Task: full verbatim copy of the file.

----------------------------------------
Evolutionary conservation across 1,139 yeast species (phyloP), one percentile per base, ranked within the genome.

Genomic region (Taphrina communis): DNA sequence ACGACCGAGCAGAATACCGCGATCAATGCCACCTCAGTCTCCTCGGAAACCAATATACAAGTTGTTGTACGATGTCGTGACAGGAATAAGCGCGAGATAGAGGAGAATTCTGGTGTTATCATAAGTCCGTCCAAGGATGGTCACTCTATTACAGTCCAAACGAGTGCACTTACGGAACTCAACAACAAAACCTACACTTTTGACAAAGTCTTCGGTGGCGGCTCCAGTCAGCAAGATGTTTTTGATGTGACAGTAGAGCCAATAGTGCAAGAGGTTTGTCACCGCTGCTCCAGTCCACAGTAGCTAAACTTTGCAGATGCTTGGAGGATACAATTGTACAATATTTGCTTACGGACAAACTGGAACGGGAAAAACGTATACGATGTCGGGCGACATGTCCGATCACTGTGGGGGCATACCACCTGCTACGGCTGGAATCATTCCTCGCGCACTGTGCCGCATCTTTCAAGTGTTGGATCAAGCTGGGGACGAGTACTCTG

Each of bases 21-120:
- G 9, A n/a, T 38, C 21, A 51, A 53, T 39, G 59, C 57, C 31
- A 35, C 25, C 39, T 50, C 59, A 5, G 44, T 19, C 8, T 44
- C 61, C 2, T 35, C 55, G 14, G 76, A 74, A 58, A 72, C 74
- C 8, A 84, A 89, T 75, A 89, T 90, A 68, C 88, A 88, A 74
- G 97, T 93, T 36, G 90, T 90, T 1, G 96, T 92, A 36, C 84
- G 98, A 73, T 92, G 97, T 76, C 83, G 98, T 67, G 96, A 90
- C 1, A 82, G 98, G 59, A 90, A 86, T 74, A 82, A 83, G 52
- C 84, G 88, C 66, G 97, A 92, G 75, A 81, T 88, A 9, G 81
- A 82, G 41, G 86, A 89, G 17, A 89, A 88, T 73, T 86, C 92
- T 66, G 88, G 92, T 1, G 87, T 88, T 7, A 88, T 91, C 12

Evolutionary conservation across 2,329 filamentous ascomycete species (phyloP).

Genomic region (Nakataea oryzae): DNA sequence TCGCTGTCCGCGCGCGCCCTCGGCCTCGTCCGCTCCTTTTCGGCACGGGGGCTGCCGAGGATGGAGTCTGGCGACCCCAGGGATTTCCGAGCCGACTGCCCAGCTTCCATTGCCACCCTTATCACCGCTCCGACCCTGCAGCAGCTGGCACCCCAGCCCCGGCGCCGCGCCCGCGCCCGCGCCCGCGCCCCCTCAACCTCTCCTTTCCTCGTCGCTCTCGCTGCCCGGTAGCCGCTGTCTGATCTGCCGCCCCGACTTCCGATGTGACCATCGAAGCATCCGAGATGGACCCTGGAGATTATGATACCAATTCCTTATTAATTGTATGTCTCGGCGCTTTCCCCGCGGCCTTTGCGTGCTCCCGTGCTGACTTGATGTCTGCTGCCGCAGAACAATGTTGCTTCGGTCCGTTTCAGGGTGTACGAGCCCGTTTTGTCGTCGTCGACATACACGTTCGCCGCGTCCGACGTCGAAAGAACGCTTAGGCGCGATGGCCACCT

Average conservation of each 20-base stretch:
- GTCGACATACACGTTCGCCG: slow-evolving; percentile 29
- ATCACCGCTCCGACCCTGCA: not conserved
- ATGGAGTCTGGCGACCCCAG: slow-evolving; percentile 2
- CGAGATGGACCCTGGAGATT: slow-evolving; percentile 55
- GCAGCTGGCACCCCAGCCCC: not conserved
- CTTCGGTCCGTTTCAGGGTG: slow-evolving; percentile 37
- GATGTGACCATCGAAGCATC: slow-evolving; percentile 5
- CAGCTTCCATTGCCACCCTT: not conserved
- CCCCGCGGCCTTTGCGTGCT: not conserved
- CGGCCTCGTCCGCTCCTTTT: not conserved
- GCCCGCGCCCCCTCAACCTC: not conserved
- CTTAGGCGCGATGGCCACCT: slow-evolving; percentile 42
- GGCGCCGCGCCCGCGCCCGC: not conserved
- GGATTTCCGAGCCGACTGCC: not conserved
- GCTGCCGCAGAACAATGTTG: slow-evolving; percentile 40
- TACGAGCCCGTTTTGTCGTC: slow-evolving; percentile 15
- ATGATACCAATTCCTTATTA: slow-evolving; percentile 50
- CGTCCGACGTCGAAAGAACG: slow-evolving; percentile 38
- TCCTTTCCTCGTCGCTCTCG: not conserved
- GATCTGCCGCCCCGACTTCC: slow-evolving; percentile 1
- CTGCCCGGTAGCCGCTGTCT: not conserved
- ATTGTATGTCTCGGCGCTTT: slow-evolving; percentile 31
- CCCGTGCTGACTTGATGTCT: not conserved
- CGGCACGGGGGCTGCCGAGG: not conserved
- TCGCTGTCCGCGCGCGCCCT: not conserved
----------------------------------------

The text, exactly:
Evolutionary conservation across 1,139 yeast species (phyloP), one percentile per base, ranked within the genome.

Genomic region (Taphrina communis): DNA sequence ACGACCGAGCAGAATACCGCGATCAATGCCACCTCAGTCTCCTCGGAAACCAATATACAAGTTGTTGTACGATGTCGTGACAGGAATAAGCGCGAGATAGAGGAGAATTCTGGTGTTATCATAAGTCCGTCCAAGGATGGTCACTCTATTACAGTCCAAACGAGTGCACTTACGGAACTCAACAACAAAACCTACACTTTTGACAAAGTCTTCGGTGGCGGCTCCAGTCAGCAAGATGTTTTTGATGTGACAGTAGAGCCAATAGTGCAAGAGGTTTGTCACCGCTGCTCCAGTCCACAGTAGCTAAACTTTGCAGATGCTTGGAGGATACAATTGTACAATATTTGCTTACGGACAAACTGGAACGGGAAAAACGTATACGATGTCGGGCGACATGTCCGATCACTGTGGGGGCATACCACCTGCTACGGCTGGAATCATTCCTCGCGCACTGTGCCGCATCTTTCAAGTGTTGGATCAAGCTGGGGACGAGTACTCTG

Each of bases 21-120:
- G 9, A n/a, T 38, C 21, A 51, A 53, T 39, G 59, C 57, C 31
- A 35, C 25, C 39, T 50, C 59, A 5, G 44, T 19, C 8, T 44
- C 61, C 2, T 35, C 55, G 14, G 76, A 74, A 58, A 72, C 74
- C 8, A 84, A 89, T 75, A 89, T 90, A 68, C 88, A 88, A 74
- G 97, T 93, T 36, G 90, T 90, T 1, G 96, T 92, A 36, C 84
- G 98, A 73, T 92, G 97, T 76, C 83, G 98, T 67, G 96, A 90
- C 1, A 82, G 98, G 59, A 90, A 86, T 74, A 82, A 83, G 52
- C 84, G 88, C 66, G 97, A 92, G 75, A 81, T 88, A 9, G 81
- A 82, G 41, G 86, A 89, G 17, A 89, A 88, T 73, T 86, C 92
- T 66, G 88, G 92, T 1, G 87, T 88, T 7, A 88, T 91, C 12

Evolutionary conservation across 2,329 filamentous ascomycete species (phyloP).

Genomic region (Nakataea oryzae): DNA sequence TCGCTGTCCGCGCGCGCCCTCGGCCTCGTCCGCTCCTTTTCGGCACGGGGGCTGCCGAGGATGGAGTCTGGCGACCCCAGGGATTTCCGAGCCGACTGCCCAGCTTCCATTGCCACCCTTATCACCGCTCCGACCCTGCAGCAGCTGGCACCCCAGCCCCGGCGCCGCGCCCGCGCCCGCGCCCGCGCCCCCTCAACCTCTCCTTTCCTCGTCGCTCTCGCTGCCCGGTAGCCGCTGTCTGATCTGCCGCCCCGACTTCCGATGTGACCATCGAAGCATCCGAGATGGACCCTGGAGATTATGATACCAATTCCTTATTAATTGTATGTCTCGGCGCTTTCCCCGCGGCCTTTGCGTGCTCCCGTGCTGACTTGATGTCTGCTGCCGCAGAACAATGTTGCTTCGGTCCGTTTCAGGGTGTACGAGCCCGTTTTGTCGTCGTCGACATACACGTTCGCCGCGTCCGACGTCGAAAGAACGCTTAGGCGCGATGGCCACCT

Average conservation of each 20-base stretch:
- GTCGACATACACGTTCGCCG: slow-evolving; percentile 29
- ATCACCGCTCCGACCCTGCA: not conserved
- ATGGAGTCTGGCGACCCCAG: slow-evolving; percentile 2
- CGAGATGGACCCTGGAGATT: slow-evolving; percentile 55
- GCAGCTGGCACCCCAGCCCC: not conserved
- CTTCGGTCCGTTTCAGGGTG: slow-evolving; percentile 37
- GATGTGACCATCGAAGCATC: slow-evolving; percentile 5
- CAGCTTCCATTGCCACCCTT: not conserved
- CCCCGCGGCCTTTGCGTGCT: not conserved
- CGGCCTCGTCCGCTCCTTTT: not conserved
- GCCCGCGCCCCCTCAACCTC: not conserved
- CTTAGGCGCGATGGCCACCT: slow-evolving; percentile 42
- GGCGCCGCGCCCGCGCCCGC: not conserved
- GGATTTCCGAGCCGACTGCC: not conserved
- GCTGCCGCAGAACAATGTTG: slow-evolving; percentile 40
- TACGAGCCCGTTTTGTCGTC: slow-evolving; percentile 15
- ATGATACCAATTCCTTATTA: slow-evolving; percentile 50
- CGTCCGACGTCGAAAGAACG: slow-evolving; percentile 38
- TCCTTTCCTCGTCGCTCTCG: not conserved
- GATCTGCCGCCCCGACTTCC: slow-evolving; percentile 1
- CTGCCCGGTAGCCGCTGTCT: not conserved
- ATTGTATGTCTCGGCGCTTT: slow-evolving; percentile 31
- CCCGTGCTGACTTGATGTCT: not conserved
- CGGCACGGGGGCTGCCGAGG: not conserved
- TCGCTGTCCGCGCGCGCCCT: not conserved